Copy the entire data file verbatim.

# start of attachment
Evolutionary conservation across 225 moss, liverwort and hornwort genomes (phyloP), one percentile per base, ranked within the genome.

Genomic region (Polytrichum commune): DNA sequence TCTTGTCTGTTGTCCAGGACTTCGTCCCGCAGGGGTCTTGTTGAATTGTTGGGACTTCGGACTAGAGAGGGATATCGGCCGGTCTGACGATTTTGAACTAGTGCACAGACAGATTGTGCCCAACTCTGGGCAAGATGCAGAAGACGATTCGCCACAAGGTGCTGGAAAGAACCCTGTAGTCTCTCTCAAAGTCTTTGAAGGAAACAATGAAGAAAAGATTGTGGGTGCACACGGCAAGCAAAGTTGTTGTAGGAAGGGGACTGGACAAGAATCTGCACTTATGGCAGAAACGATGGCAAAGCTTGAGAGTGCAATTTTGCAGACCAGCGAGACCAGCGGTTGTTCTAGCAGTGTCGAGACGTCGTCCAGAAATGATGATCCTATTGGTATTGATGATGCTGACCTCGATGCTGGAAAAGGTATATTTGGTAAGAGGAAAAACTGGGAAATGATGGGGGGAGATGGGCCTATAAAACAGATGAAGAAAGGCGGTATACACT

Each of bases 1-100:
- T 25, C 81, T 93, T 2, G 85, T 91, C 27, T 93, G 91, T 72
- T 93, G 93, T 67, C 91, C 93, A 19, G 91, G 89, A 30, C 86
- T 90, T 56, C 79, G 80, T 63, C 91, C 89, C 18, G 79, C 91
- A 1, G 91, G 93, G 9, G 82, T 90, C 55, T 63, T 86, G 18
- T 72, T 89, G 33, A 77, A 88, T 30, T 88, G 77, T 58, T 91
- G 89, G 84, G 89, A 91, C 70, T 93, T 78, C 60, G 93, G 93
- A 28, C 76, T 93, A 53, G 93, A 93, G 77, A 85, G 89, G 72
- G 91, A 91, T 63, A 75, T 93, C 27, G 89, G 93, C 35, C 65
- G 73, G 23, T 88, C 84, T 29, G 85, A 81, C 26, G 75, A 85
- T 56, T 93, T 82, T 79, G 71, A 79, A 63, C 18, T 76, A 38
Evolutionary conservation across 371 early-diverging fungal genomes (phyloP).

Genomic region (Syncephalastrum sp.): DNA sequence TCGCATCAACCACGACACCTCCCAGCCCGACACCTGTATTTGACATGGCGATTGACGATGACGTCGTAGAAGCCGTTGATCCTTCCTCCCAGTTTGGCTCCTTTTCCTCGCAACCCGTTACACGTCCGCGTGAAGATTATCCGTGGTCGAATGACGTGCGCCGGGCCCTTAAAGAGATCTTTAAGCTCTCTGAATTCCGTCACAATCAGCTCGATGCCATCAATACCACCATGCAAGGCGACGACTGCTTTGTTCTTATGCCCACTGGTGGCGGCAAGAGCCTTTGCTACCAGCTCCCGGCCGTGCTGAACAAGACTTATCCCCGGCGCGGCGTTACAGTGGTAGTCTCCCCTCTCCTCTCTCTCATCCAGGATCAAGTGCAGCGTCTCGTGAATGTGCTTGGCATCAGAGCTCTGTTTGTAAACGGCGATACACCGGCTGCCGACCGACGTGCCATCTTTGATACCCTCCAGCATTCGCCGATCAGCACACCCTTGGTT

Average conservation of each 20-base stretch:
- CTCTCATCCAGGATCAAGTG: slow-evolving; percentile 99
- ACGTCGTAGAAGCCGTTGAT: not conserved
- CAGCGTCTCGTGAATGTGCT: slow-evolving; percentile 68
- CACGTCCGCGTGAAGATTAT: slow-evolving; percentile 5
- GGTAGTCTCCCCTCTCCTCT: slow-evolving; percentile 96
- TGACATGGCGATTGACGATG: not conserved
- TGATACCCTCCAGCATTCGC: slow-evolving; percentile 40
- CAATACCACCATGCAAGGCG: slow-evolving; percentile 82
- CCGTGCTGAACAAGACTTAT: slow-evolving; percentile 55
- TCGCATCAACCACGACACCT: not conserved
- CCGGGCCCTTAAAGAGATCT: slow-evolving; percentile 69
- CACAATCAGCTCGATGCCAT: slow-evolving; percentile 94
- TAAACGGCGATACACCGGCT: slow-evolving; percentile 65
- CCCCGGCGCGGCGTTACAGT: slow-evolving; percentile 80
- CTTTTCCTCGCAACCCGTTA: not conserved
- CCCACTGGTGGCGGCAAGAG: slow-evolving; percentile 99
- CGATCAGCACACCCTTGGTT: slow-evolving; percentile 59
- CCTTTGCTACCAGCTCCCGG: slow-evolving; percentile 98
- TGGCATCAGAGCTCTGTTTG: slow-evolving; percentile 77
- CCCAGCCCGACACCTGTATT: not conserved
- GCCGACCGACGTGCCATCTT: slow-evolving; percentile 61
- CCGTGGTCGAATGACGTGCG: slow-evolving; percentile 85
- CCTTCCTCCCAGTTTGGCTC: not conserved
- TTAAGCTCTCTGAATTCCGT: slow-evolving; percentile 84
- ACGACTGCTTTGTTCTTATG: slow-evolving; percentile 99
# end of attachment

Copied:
Evolutionary conservation across 225 moss, liverwort and hornwort genomes (phyloP), one percentile per base, ranked within the genome.

Genomic region (Polytrichum commune): DNA sequence TCTTGTCTGTTGTCCAGGACTTCGTCCCGCAGGGGTCTTGTTGAATTGTTGGGACTTCGGACTAGAGAGGGATATCGGCCGGTCTGACGATTTTGAACTAGTGCACAGACAGATTGTGCCCAACTCTGGGCAAGATGCAGAAGACGATTCGCCACAAGGTGCTGGAAAGAACCCTGTAGTCTCTCTCAAAGTCTTTGAAGGAAACAATGAAGAAAAGATTGTGGGTGCACACGGCAAGCAAAGTTGTTGTAGGAAGGGGACTGGACAAGAATCTGCACTTATGGCAGAAACGATGGCAAAGCTTGAGAGTGCAATTTTGCAGACCAGCGAGACCAGCGGTTGTTCTAGCAGTGTCGAGACGTCGTCCAGAAATGATGATCCTATTGGTATTGATGATGCTGACCTCGATGCTGGAAAAGGTATATTTGGTAAGAGGAAAAACTGGGAAATGATGGGGGGAGATGGGCCTATAAAACAGATGAAGAAAGGCGGTATACACT

Each of bases 1-100:
- T 25, C 81, T 93, T 2, G 85, T 91, C 27, T 93, G 91, T 72
- T 93, G 93, T 67, C 91, C 93, A 19, G 91, G 89, A 30, C 86
- T 90, T 56, C 79, G 80, T 63, C 91, C 89, C 18, G 79, C 91
- A 1, G 91, G 93, G 9, G 82, T 90, C 55, T 63, T 86, G 18
- T 72, T 89, G 33, A 77, A 88, T 30, T 88, G 77, T 58, T 91
- G 89, G 84, G 89, A 91, C 70, T 93, T 78, C 60, G 93, G 93
- A 28, C 76, T 93, A 53, G 93, A 93, G 77, A 85, G 89, G 72
- G 91, A 91, T 63, A 75, T 93, C 27, G 89, G 93, C 35, C 65
- G 73, G 23, T 88, C 84, T 29, G 85, A 81, C 26, G 75, A 85
- T 56, T 93, T 82, T 79, G 71, A 79, A 63, C 18, T 76, A 38
Evolutionary conservation across 371 early-diverging fungal genomes (phyloP).

Genomic region (Syncephalastrum sp.): DNA sequence TCGCATCAACCACGACACCTCCCAGCCCGACACCTGTATTTGACATGGCGATTGACGATGACGTCGTAGAAGCCGTTGATCCTTCCTCCCAGTTTGGCTCCTTTTCCTCGCAACCCGTTACACGTCCGCGTGAAGATTATCCGTGGTCGAATGACGTGCGCCGGGCCCTTAAAGAGATCTTTAAGCTCTCTGAATTCCGTCACAATCAGCTCGATGCCATCAATACCACCATGCAAGGCGACGACTGCTTTGTTCTTATGCCCACTGGTGGCGGCAAGAGCCTTTGCTACCAGCTCCCGGCCGTGCTGAACAAGACTTATCCCCGGCGCGGCGTTACAGTGGTAGTCTCCCCTCTCCTCTCTCTCATCCAGGATCAAGTGCAGCGTCTCGTGAATGTGCTTGGCATCAGAGCTCTGTTTGTAAACGGCGATACACCGGCTGCCGACCGACGTGCCATCTTTGATACCCTCCAGCATTCGCCGATCAGCACACCCTTGGTT

Average conservation of each 20-base stretch:
- CTCTCATCCAGGATCAAGTG: slow-evolving; percentile 99
- ACGTCGTAGAAGCCGTTGAT: not conserved
- CAGCGTCTCGTGAATGTGCT: slow-evolving; percentile 68
- CACGTCCGCGTGAAGATTAT: slow-evolving; percentile 5
- GGTAGTCTCCCCTCTCCTCT: slow-evolving; percentile 96
- TGACATGGCGATTGACGATG: not conserved
- TGATACCCTCCAGCATTCGC: slow-evolving; percentile 40
- CAATACCACCATGCAAGGCG: slow-evolving; percentile 82
- CCGTGCTGAACAAGACTTAT: slow-evolving; percentile 55
- TCGCATCAACCACGACACCT: not conserved
- CCGGGCCCTTAAAGAGATCT: slow-evolving; percentile 69
- CACAATCAGCTCGATGCCAT: slow-evolving; percentile 94
- TAAACGGCGATACACCGGCT: slow-evolving; percentile 65
- CCCCGGCGCGGCGTTACAGT: slow-evolving; percentile 80
- CTTTTCCTCGCAACCCGTTA: not conserved
- CCCACTGGTGGCGGCAAGAG: slow-evolving; percentile 99
- CGATCAGCACACCCTTGGTT: slow-evolving; percentile 59
- CCTTTGCTACCAGCTCCCGG: slow-evolving; percentile 98
- TGGCATCAGAGCTCTGTTTG: slow-evolving; percentile 77
- CCCAGCCCGACACCTGTATT: not conserved
- GCCGACCGACGTGCCATCTT: slow-evolving; percentile 61
- CCGTGGTCGAATGACGTGCG: slow-evolving; percentile 85
- CCTTCCTCCCAGTTTGGCTC: not conserved
- TTAAGCTCTCTGAATTCCGT: slow-evolving; percentile 84
- ACGACTGCTTTGTTCTTATG: slow-evolving; percentile 99